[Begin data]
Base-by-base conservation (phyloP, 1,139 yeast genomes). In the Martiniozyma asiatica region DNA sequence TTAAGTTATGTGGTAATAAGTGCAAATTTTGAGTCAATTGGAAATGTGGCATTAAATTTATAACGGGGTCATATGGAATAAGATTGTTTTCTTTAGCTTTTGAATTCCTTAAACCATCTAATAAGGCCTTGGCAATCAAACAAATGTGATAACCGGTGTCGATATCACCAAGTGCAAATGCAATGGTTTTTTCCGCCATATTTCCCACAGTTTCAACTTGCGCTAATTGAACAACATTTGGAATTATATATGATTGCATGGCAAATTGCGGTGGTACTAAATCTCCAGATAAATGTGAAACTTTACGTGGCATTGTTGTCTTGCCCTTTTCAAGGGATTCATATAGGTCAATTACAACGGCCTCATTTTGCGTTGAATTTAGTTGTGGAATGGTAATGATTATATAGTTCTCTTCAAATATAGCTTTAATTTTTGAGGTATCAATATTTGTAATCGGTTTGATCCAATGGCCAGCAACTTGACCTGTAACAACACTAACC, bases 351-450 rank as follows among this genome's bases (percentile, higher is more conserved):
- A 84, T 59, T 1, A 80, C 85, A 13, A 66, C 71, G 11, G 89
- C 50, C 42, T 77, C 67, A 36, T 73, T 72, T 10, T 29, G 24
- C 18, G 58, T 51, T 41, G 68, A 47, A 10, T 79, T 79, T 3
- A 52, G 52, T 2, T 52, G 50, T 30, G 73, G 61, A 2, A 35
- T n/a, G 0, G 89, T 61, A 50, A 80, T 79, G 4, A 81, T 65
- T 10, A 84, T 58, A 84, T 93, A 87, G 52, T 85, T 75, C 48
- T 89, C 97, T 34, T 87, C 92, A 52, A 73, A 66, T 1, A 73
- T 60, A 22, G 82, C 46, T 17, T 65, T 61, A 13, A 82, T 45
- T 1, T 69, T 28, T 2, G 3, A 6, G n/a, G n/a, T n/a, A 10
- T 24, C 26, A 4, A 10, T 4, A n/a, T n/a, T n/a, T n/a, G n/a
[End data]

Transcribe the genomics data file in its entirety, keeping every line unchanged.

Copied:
Base-by-base conservation (phyloP, 1,139 yeast genomes). In the Martiniozyma asiatica region DNA sequence TTAAGTTATGTGGTAATAAGTGCAAATTTTGAGTCAATTGGAAATGTGGCATTAAATTTATAACGGGGTCATATGGAATAAGATTGTTTTCTTTAGCTTTTGAATTCCTTAAACCATCTAATAAGGCCTTGGCAATCAAACAAATGTGATAACCGGTGTCGATATCACCAAGTGCAAATGCAATGGTTTTTTCCGCCATATTTCCCACAGTTTCAACTTGCGCTAATTGAACAACATTTGGAATTATATATGATTGCATGGCAAATTGCGGTGGTACTAAATCTCCAGATAAATGTGAAACTTTACGTGGCATTGTTGTCTTGCCCTTTTCAAGGGATTCATATAGGTCAATTACAACGGCCTCATTTTGCGTTGAATTTAGTTGTGGAATGGTAATGATTATATAGTTCTCTTCAAATATAGCTTTAATTTTTGAGGTATCAATATTTGTAATCGGTTTGATCCAATGGCCAGCAACTTGACCTGTAACAACACTAACC, bases 351-450 rank as follows among this genome's bases (percentile, higher is more conserved):
- A 84, T 59, T 1, A 80, C 85, A 13, A 66, C 71, G 11, G 89
- C 50, C 42, T 77, C 67, A 36, T 73, T 72, T 10, T 29, G 24
- C 18, G 58, T 51, T 41, G 68, A 47, A 10, T 79, T 79, T 3
- A 52, G 52, T 2, T 52, G 50, T 30, G 73, G 61, A 2, A 35
- T n/a, G 0, G 89, T 61, A 50, A 80, T 79, G 4, A 81, T 65
- T 10, A 84, T 58, A 84, T 93, A 87, G 52, T 85, T 75, C 48
- T 89, C 97, T 34, T 87, C 92, A 52, A 73, A 66, T 1, A 73
- T 60, A 22, G 82, C 46, T 17, T 65, T 61, A 13, A 82, T 45
- T 1, T 69, T 28, T 2, G 3, A 6, G n/a, G n/a, T n/a, A 10
- T 24, C 26, A 4, A 10, T 4, A n/a, T n/a, T n/a, T n/a, G n/a